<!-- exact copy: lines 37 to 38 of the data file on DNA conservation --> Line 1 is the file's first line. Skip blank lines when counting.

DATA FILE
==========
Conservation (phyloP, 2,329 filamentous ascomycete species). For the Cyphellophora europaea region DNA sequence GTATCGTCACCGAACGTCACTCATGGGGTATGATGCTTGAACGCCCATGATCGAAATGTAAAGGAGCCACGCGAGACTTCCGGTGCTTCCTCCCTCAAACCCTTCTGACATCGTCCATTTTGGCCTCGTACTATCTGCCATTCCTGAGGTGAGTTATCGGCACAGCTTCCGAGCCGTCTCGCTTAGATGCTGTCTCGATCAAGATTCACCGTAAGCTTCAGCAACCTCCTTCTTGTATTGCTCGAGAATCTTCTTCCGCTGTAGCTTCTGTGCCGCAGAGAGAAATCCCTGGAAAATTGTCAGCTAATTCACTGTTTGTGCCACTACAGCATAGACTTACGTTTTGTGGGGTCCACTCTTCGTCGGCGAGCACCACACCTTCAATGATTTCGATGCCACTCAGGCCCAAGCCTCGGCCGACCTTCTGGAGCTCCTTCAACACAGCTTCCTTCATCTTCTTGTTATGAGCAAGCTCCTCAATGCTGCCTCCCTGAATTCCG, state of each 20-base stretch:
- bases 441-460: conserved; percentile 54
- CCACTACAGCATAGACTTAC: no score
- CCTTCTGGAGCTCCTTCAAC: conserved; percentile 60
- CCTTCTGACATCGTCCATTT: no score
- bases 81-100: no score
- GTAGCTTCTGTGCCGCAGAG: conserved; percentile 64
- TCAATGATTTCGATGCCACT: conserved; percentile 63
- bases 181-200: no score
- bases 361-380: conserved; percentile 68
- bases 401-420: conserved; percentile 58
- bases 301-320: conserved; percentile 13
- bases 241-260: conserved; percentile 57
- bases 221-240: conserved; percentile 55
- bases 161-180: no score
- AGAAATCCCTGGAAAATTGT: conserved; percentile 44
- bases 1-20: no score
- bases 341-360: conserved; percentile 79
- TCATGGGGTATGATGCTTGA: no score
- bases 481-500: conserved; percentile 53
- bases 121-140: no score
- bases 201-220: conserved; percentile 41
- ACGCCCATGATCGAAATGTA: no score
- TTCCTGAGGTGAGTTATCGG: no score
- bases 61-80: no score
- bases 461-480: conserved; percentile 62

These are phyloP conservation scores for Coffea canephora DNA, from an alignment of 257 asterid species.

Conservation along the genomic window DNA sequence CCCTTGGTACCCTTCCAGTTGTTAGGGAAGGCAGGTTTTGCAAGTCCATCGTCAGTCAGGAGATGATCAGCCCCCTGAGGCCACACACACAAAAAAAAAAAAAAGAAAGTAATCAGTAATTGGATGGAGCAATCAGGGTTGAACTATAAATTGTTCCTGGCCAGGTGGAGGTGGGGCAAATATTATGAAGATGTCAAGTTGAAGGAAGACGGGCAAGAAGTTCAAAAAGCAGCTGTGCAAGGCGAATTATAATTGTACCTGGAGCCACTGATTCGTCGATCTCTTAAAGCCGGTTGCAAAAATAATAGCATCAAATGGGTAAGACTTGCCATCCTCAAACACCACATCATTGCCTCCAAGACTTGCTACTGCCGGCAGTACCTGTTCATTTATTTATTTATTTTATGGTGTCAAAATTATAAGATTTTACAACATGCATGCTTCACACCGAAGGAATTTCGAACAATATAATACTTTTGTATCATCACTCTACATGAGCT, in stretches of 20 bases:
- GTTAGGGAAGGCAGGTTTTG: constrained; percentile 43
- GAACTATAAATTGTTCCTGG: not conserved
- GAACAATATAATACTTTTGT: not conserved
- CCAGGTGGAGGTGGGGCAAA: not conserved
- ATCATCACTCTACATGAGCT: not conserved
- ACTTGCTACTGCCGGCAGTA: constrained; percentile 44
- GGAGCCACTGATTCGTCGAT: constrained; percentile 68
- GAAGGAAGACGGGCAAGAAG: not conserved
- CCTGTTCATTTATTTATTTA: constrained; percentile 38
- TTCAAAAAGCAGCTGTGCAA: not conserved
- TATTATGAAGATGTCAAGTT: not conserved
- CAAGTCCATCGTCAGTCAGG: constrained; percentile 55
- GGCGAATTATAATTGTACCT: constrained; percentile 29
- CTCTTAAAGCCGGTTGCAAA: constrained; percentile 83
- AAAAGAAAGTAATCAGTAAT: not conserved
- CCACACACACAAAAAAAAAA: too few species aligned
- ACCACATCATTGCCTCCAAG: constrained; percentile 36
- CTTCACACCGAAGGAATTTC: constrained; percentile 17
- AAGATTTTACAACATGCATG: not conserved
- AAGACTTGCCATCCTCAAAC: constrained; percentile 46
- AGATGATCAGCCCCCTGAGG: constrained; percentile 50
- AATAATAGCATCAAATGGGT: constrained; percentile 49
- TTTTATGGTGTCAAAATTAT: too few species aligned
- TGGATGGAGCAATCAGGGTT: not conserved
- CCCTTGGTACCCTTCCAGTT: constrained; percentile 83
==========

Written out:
- CCTGTTCATTTATTTATTTA: constrained; percentile 38
- TTCAAAAAGCAGCTGTGCAA: not conserved